3. Some children master phonemic decoding, but remain very slow at Rapid Naming (quickly “calling to mind” the sound, or word, that corresponds to a picture or printed text). They are accurate but very slow readers. Some also have word-finding problems in conversation (cannot “call to mind” a precise word to express their thought).

See Dyslexia, Fluency and the Brain (2001) edited by M. Wolf (York Press), or the article by Wolf, M., Miller, L., & Donnelly, K. (2000) Journal of Learning Disabilities, 33(4), 375-386. Fluency problems require specific reading remediation strategies. For example, a computer program called RAVE-O is being developed by Dr. Wolf at Tufts University to treat this type of problem.

4. Once basic reading/decoding skills are established, “emergence in literature” or “meaning-based approaches” also are very important. However, research has shown that “whole language” or “reading recovery” approaches, which avoid or de-emphasize phonics instruction, are not an effective way to teach basic reading skills.

5. Training of the instructor is as important as the program or “curriculum.” Most good, experienced reading teachers use a “balanced” or “flexible” approach that includes both phonics instruction and meaning-based strategies. Intensity of practice also is important; an hour a week may be useless; an hour a day may be necessary (in short segments for younger kids).

6. Read to children and encourage them to “read along” with you or with a tape. The Read Aloud Handbook by Jim Trelease recommends good “read-alouds” for all age levels. Provide a model – having parents and older siblings set aside a time to read to themselves, no matter what the content (comics, sports magazines, novels, etc.), is very important. Have books and magazines around the house. Give kids a bookshelf of their own, a reading light over their bed or chair, and a bookshelf or rack in the bathroom. Visit the library often.

7. For children who are diagnosed with dyslexia, the National Library System Talking Books (books on tape) may be helpful. Recording for the Blind and Dyslexic records books including textbooks. Both of these resources are free to qualified applicants.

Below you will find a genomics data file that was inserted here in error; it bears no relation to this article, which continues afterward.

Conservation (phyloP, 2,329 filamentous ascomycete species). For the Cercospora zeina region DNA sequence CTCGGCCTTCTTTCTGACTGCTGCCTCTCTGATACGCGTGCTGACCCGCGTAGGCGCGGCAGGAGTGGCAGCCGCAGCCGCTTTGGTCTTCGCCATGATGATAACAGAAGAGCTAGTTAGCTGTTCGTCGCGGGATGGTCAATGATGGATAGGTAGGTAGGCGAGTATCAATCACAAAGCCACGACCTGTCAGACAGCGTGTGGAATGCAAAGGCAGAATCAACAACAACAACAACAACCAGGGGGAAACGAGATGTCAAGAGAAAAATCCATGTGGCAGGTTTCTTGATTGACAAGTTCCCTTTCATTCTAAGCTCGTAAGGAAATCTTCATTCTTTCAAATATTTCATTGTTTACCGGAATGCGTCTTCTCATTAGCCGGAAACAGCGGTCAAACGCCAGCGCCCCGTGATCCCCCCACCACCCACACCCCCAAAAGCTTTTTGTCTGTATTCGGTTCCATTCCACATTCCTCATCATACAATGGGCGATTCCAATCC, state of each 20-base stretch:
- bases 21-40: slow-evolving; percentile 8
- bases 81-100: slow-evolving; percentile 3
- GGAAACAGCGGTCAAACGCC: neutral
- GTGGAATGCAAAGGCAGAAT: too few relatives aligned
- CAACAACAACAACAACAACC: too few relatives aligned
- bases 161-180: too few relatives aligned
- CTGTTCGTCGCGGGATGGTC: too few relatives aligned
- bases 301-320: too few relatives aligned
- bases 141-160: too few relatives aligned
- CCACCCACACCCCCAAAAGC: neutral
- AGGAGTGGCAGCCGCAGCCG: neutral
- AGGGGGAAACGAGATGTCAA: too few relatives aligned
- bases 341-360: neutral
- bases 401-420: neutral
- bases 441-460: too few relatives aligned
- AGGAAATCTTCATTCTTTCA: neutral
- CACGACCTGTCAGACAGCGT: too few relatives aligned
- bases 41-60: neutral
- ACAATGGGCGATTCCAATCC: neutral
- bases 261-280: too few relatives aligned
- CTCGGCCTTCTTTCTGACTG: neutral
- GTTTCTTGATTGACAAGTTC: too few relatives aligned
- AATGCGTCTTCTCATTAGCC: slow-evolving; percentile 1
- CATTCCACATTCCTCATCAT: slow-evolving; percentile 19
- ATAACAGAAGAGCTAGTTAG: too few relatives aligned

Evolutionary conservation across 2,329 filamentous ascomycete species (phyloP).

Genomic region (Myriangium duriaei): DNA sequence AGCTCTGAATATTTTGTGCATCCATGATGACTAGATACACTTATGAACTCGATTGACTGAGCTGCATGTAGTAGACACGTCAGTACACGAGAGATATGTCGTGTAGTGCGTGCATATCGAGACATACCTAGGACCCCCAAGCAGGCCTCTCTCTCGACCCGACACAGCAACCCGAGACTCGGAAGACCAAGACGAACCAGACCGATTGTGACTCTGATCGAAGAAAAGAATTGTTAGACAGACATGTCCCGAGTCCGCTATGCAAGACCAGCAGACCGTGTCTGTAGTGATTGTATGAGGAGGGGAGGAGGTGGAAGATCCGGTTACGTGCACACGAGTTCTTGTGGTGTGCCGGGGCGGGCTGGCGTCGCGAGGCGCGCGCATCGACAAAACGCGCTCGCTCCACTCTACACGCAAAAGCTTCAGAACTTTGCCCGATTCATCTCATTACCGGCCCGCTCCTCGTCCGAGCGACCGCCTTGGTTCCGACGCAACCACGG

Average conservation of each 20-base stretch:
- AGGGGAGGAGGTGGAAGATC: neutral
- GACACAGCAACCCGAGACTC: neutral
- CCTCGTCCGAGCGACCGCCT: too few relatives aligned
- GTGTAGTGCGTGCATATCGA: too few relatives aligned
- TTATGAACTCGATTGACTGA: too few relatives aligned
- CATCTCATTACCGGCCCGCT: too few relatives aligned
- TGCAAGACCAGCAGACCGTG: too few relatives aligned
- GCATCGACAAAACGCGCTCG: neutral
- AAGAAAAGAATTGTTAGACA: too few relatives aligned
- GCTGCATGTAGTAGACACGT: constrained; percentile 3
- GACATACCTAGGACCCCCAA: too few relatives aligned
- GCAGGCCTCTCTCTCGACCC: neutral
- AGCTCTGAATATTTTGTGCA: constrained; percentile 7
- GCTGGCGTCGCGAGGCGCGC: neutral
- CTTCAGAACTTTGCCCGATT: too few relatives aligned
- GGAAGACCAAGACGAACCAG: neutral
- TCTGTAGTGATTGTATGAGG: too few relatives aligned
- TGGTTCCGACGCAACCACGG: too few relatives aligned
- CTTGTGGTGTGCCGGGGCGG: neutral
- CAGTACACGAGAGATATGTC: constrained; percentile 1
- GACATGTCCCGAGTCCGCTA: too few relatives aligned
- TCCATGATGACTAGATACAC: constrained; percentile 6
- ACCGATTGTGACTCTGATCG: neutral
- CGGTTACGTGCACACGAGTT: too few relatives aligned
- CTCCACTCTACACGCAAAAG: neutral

1.) For parents and teachers, excellent information about reading disability is available on the web at LD Association of Minnesota and International Dyslexia Association and in two recommended books, Susan Hall, Louisa Moats, & Reid Lyon, Straight Talk about Reading (Contemporary, 1998); and Starting Out Right: A guide to promoting children’s reading success, by the National Reading Council (1998, National Academy Press).

2.) For a comprehensive, technical review of research on early reading skills and remediation, see Marilyn Jager Adams, Beginning to Read (MIT Press, 1990). A shorter but fairly comprehensive review of scientific research on reading instruction is available in the journal, Psychological Science in the Public Interest, November 2001, Vol. 2, No. 2, “How psychological science informs the teaching of reading.”

3.) For children who have already developed solid phonemic awareness and phonological decoding skills, some strategies for reinforcing reading comprehension are suggested in: Katherine Maria, Reading Comprehension Instruction: Issues and Strategies (York, 1990), & Lynn Rhodes & Nancy Shanklin, Windows into Literacy (Heinemann Press, 1993).

4.) For children who have mastered reading but still cannot spell, consult L. Moats’ (1987) Spelling: Development, Disabilities, and Instruction. Susan Setley’s book, Taming the Dragons: Real Help for Real School Problems, has lots of great spelling tricks (Hawthorne Educational Services, 1-800-542-1673).

5.) Inclusion Resources: Methods for educating students with dyslexia in the regular classroom setting are described in books such as Susan Weinbrenner, “Teaching Kids With Learning Disabilities in the Regular Classroom. (Browse the library or books for additional resources on “inclusion and learning disabilities”).

Adapted from and thanks to
Karen E. Wills, Ph.D., LP, ABPP
Pediatric Neuropsychology
Department of Psychology
Children’s Hospitals and Clinics
2525 Chicago Avenue South (mailcode 17-301)
Minneapolis, MN 55404
(612) 813-6344